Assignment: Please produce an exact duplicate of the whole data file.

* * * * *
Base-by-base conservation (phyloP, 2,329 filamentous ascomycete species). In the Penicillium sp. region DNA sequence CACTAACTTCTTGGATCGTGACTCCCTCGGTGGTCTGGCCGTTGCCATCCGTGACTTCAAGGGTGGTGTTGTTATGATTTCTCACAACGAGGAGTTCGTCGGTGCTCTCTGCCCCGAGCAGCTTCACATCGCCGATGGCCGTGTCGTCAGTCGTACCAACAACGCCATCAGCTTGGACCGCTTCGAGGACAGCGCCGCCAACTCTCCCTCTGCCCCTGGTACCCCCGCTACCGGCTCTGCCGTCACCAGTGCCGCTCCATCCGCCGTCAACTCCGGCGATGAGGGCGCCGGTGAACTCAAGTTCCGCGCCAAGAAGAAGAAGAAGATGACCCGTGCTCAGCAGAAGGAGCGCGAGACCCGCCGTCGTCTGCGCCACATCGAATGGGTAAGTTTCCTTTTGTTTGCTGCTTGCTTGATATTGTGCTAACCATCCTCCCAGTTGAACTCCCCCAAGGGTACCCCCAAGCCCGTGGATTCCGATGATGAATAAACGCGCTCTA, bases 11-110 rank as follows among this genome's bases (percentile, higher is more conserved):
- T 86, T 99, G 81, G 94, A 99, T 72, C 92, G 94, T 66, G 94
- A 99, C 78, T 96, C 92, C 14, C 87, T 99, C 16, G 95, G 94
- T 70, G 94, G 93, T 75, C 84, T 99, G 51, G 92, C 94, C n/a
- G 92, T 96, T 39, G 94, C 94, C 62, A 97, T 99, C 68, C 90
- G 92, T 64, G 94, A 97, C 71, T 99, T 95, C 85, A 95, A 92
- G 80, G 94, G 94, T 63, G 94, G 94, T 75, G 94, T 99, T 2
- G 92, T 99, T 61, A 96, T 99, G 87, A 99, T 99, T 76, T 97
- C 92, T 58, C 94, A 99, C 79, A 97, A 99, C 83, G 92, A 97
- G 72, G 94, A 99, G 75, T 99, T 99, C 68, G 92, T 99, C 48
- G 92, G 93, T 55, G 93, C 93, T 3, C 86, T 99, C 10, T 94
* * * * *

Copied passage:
Base-by-base conservation (phyloP, 2,329 filamentous ascomycete species). In the Penicillium sp. region DNA sequence CACTAACTTCTTGGATCGTGACTCCCTCGGTGGTCTGGCCGTTGCCATCCGTGACTTCAAGGGTGGTGTTGTTATGATTTCTCACAACGAGGAGTTCGTCGGTGCTCTCTGCCCCGAGCAGCTTCACATCGCCGATGGCCGTGTCGTCAGTCGTACCAACAACGCCATCAGCTTGGACCGCTTCGAGGACAGCGCCGCCAACTCTCCCTCTGCCCCTGGTACCCCCGCTACCGGCTCTGCCGTCACCAGTGCCGCTCCATCCGCCGTCAACTCCGGCGATGAGGGCGCCGGTGAACTCAAGTTCCGCGCCAAGAAGAAGAAGAAGATGACCCGTGCTCAGCAGAAGGAGCGCGAGACCCGCCGTCGTCTGCGCCACATCGAATGGGTAAGTTTCCTTTTGTTTGCTGCTTGCTTGATATTGTGCTAACCATCCTCCCAGTTGAACTCCCCCAAGGGTACCCCCAAGCCCGTGGATTCCGATGATGAATAAACGCGCTCTA, bases 11-110 rank as follows among this genome's bases (percentile, higher is more conserved):
- T 86, T 99, G 81, G 94, A 99, T 72, C 92, G 94, T 66, G 94
- A 99, C 78, T 96, C 92, C 14, C 87, T 99, C 16, G 95, G 94
- T 70, G 94, G 93, T 75, C 84, T 99, G 51, G 92, C 94, C n/a
- G 92, T 96, T 39, G 94, C 94, C 62, A 97, T 99, C 68, C 90
- G 92, T 64, G 94, A 97, C 71, T 99, T 95, C 85, A 95, A 92
- G 80, G 94, G 94, T 63, G 94, G 94, T 75, G 94, T 99, T 2
- G 92, T 99, T 61, A 96, T 99, G 87, A 99, T 99, T 76, T 97
- C 92, T 58, C 94, A 99, C 79, A 97, A 99, C 83, G 92, A 97
- G 72, G 94, A 99, G 75, T 99, T 99, C 68, G 92, T 99, C 48
- G 92, G 93, T 55, G 93, C 93, T 3, C 86, T 99, C 10, T 94